Gertrude Stein once asked why certain painted pictures engrave themselves into our minds with fierce tenacity. Why do they unsettle us? The enigmatic art of Belgian Surrealist artist René Magritte has long been subject to art historical and philosophical inquiry and mined by the worlds of advertising, illustration, and film. Yet Stein's questions are rarely asked. "Magritte’s Labyrinth" takes them on. It introduces a vital psychological perspective that has gone missing. Beyond manifest cognitive dissonance, it questions the powerful emotional impact of Magritte's painted imagery.
Trained in art history, philosophy, and nonclinical psychoanalysis, Ellen Handler Spitz, the author of "Magritte’s Labyrinth," was introduced to Magritte’s art by a New York psychologist who studied bereavement in childhood. Spitz found the images impossible to expunge. She reflects on them psychologically. She analyzes their subtle engagement with conflict, anxiety, and fear. She reads their humor and pathos as veils that both mask and disclose uncomfortable themes.
"Magritte’s Labyrinth" offers its readers intriguing new ways to understand their own idiosyncratic responses to this mysterious and fascinating art.
Dr. Ellen Handler Spitz is a writer and scholar who holds the Honors College Professorship at the University of Maryland (UMBC). She is the author of six books on the arts and psychology: "Art and Psyche" (Yale); "Image and Insight" (Columbia); "Museums of the Mind" (Yale); "Inside Picture Books" (Yale); "The Brightening Glance" (Pantheon); and "Illuminating Childhood" (Michigan). Her most recent research focuses on children’s aesthetic lives. She has held residential fellowships at the Getty Center in Santa Monica, California; the Bunting (Radcliffe) Institute at Harvard University; the Clark Art Institute; the Center for Advanced Study in the Behavioral Sciences at Stanford University; and the Camargo Foundation in France, among others. She is a Fellow of the New York Institute for the Humanities. Her reviews have been published in "The New York Times Book Review" and "The New Republic" online; she contributes to the website "artcritical" and has written for "The Brooklyn Rail." Her work is translated into Italian, Japanese, and Serbian. She divides her time between New York City and Baltimore.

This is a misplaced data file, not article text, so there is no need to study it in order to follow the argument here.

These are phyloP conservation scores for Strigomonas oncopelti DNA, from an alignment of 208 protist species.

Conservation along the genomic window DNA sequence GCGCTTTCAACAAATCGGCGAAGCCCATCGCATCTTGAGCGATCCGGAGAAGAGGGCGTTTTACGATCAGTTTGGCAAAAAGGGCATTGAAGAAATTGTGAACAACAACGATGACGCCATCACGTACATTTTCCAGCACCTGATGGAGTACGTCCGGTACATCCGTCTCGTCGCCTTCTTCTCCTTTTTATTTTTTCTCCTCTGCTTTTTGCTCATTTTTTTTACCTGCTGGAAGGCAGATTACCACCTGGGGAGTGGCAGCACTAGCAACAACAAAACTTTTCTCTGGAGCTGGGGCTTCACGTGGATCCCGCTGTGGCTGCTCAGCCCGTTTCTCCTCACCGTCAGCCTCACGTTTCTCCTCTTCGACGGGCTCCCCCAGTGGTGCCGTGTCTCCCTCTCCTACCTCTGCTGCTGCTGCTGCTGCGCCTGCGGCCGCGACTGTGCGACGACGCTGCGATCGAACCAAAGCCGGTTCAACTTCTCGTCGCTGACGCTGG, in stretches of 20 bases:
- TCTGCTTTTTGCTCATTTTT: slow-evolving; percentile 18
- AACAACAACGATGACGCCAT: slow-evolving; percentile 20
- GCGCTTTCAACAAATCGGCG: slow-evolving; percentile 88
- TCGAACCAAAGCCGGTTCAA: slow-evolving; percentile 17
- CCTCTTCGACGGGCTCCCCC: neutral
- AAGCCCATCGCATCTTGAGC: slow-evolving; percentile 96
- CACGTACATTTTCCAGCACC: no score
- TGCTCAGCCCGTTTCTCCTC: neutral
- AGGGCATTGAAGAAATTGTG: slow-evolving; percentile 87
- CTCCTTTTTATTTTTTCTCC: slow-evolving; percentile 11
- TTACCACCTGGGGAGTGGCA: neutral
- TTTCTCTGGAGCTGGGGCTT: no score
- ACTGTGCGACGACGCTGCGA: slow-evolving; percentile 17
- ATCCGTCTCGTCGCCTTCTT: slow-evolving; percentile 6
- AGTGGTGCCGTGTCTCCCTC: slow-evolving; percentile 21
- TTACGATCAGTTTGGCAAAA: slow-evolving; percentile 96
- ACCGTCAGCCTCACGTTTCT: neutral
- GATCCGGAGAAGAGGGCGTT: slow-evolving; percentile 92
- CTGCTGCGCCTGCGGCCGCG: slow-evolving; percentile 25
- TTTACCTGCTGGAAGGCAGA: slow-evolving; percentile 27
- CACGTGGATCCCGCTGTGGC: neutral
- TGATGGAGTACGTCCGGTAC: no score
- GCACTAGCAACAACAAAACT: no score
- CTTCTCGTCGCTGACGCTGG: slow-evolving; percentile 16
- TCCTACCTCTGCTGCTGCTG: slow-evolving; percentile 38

Her website is: www.ellenhandlerspitz.net.